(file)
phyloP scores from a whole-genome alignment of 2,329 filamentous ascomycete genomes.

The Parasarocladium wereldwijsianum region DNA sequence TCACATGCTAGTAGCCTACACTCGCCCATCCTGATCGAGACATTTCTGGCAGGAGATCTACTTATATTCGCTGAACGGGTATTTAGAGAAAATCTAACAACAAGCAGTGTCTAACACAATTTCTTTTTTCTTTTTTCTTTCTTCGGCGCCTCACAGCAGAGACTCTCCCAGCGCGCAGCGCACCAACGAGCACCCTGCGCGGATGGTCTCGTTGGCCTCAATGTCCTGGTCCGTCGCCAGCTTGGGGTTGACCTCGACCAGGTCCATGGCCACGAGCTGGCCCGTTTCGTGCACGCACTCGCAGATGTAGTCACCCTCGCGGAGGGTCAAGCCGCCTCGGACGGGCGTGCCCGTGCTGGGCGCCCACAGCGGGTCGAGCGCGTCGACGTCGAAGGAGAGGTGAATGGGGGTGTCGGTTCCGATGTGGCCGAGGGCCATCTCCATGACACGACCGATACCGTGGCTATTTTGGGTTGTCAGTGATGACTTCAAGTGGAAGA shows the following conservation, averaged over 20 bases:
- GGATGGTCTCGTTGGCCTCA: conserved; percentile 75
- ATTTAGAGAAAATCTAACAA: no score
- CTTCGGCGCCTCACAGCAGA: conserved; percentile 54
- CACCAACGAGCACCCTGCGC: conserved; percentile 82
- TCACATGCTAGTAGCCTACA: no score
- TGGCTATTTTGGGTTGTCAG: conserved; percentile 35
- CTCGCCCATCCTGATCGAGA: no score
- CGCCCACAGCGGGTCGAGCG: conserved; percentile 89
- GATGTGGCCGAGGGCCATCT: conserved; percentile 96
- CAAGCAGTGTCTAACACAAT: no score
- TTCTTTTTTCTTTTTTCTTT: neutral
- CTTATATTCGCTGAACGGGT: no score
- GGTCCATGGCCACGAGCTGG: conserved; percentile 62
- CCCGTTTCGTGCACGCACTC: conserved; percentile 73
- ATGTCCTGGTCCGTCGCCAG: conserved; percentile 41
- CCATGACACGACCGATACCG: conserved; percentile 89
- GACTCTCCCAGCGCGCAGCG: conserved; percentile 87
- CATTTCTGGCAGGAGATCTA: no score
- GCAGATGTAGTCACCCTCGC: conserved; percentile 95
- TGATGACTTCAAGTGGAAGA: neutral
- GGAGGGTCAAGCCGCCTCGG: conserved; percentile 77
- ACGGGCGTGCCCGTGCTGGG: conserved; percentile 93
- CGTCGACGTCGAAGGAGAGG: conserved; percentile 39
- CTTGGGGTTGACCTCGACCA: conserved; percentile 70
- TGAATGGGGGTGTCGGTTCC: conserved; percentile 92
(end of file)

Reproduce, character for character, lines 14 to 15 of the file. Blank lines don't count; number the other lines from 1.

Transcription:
- CTTATATTCGCTGAACGGGT: no score
- GGTCCATGGCCACGAGCTGG: conserved; percentile 62